19th Century Cabin
Saving history one house at a time! This cabin was moved in November 2015.
Historic Homes in Summerville
These homes were moved in September 2015. Check out our feature in the Summerville Journal Scene!
This church, built in 1835, was raised in order to receive a new foundation.
"One of the earliest Methodist congregations in South Carolina was located in the community around Rembert Church, with a Methodist Society meeting as early as 1785. In its early days it was frequently visited by Francis Asbury, the first Bishop of the Methodist Church of the United States. It was also important for the campmeetings that were held nearby, starting in 1802 and 1803. The cemetery here was established in 1800 and the present meeting house style church was erected ca. 1835. Structurally a plain rectangular building with clapboard siding, such design affords only the essentials needed for worship. It sits on brick piers and has a gabled, metal roof. The windows are 20/20 with two smaller windows above the main ones on the front façade. The Rembert Church building served the rural Methodist congregation (with an 1850s enrollment of some 80 whites and 500 slaves) for over a century. This structure remains as an example of the small church so important to nearly every aspect of life in the rural south during the growth and development of South Carolina. Listed in the National Register February 25, 1975." -South Carolina Department of Archives and History
Calhoun County Museum
This house, built in the mid-1800s, was relocated to the Calhoun County Museum in St. Matthews.
200 Year Old Home
This home is located in Kershaw and was lifted in order to receive a new foundation in 2010. Hear from the homeowner on our Testimonials page.
We have moved several homes for Historic Camden!
1850s Tobacco Barn
This century and a half old tobacco barn was taken apart and moved to a new location for the Historical Society of Lake City.
Historic Bonds Conway House
Click here to see photos, video, and news articles about this big move!
This home was built in the early 1900s, remodeled in the 1980s, and moved in 2007.
Historic School in Orangeburg
This African American school, built in the 1800s, was raised to receive a new foundation.
Structure from Early 1900s
This Florence structure was built in the early 1900s and was relocated. Antique architecture on the move!
Old Kershaw Library
This old library, built in 1900, was relocated.
1940s Post Office
This old post office building was built in the early 1940s. It needed to be moved a couple of hundred yards while preserving it's structural integrity. The old post office was laterused as a doctor's office. It has been moved with "surgical" precision to it's new location. Here's what the building's owner had to say...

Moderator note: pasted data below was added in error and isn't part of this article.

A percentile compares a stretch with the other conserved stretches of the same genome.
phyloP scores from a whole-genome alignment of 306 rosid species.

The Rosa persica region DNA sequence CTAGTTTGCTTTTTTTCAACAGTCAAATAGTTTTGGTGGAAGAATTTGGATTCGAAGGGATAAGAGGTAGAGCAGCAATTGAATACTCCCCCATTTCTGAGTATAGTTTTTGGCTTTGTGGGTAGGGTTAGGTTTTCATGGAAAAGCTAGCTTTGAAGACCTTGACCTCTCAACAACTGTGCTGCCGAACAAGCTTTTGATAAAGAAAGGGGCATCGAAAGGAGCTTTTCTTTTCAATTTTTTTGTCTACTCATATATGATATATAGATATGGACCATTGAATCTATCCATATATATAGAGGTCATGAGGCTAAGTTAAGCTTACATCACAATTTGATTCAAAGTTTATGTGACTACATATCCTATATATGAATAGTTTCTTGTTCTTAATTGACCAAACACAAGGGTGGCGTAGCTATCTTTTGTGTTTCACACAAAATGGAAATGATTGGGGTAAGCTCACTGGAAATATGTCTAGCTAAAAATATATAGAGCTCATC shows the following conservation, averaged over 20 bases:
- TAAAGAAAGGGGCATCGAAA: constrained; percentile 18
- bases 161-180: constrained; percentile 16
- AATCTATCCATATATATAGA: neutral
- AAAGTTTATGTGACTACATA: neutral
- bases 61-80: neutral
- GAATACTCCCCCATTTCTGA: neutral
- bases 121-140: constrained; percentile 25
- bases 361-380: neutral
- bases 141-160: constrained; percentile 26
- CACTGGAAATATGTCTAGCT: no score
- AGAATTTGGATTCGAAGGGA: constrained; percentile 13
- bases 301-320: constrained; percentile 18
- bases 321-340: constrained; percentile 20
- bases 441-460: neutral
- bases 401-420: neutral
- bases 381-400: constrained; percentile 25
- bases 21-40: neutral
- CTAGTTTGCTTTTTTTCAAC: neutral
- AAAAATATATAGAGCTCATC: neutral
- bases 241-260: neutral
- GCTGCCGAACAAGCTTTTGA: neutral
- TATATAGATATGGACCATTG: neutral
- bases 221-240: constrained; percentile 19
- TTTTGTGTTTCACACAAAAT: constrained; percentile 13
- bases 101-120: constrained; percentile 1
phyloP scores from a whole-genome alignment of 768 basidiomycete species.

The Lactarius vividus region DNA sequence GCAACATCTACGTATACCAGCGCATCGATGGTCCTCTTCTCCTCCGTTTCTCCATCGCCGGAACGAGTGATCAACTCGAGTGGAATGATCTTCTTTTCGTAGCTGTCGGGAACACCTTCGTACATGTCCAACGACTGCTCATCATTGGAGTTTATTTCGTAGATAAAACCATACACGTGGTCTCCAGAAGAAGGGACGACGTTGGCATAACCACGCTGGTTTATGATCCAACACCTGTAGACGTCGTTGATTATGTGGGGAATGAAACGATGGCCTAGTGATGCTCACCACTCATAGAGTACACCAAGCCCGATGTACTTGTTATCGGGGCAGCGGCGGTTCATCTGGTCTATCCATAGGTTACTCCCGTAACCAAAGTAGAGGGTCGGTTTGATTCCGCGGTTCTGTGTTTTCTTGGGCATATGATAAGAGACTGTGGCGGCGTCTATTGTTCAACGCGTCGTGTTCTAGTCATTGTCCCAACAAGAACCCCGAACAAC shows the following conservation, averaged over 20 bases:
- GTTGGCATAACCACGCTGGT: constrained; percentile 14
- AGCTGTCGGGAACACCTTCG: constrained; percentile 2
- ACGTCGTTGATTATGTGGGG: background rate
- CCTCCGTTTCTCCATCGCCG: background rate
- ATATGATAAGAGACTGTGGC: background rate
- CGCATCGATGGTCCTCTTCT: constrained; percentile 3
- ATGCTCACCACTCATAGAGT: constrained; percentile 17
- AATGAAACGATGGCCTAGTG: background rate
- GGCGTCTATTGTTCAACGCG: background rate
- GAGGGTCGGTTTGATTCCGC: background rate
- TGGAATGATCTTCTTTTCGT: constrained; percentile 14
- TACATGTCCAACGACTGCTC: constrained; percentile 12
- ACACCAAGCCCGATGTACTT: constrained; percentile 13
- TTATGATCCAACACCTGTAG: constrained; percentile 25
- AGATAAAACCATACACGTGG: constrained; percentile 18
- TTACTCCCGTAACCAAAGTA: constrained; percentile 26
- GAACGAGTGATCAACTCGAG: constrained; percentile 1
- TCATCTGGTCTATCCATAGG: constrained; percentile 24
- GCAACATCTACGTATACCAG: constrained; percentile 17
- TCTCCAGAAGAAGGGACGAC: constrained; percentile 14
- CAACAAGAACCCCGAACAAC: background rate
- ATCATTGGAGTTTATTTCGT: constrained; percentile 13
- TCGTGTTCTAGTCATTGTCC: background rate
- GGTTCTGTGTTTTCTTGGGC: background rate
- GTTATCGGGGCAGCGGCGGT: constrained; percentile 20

What a pleasure it was to have AABC move the old office building that is on my property here in Horatio, S.C. I was totally impressed with the job you and your crew did in moving the old building a couple hundred yards with out having any mishaps either with the building or it's contents. I was amazed, to say the least, not only with a job well done but the professionalism displayed by each of you! I will recommend AABC to anyone that I know without reservation.
The history on the building I have patched together through conversations with several of my elderly neighbors is as follows:
The date the building was actually built is unknown but best estimates are early 1940. The building was originally the Post Office in Horatio as evidenced by the bars on the windows and was built by my grandfather W.M. LeNoir who was the postmaster in Horatio. After the Post Office was incorporated into LeNoirs store the building was possibly used as adoctors office for a Dr. Schriber from the Charlotte-Thompson community who came to Horatio two to three times a week to see patients. Sometime around 1970 the building was to be torn down and instead my father moved it to our property and a caretaker moved into it. The house has been vacant since around 1986.
Bennettsville Homes: 1790s
Three structures were moved here. Two of them were the John McColl House, c. 1810, and the Alexander McRae House, c. 1790.
The Old Railroad Depot
The Old Railroad Depot in Sumter was moved from it's original location about 50 years ago to this location. We were hired to move it back close to its original location, just outside of Sumter.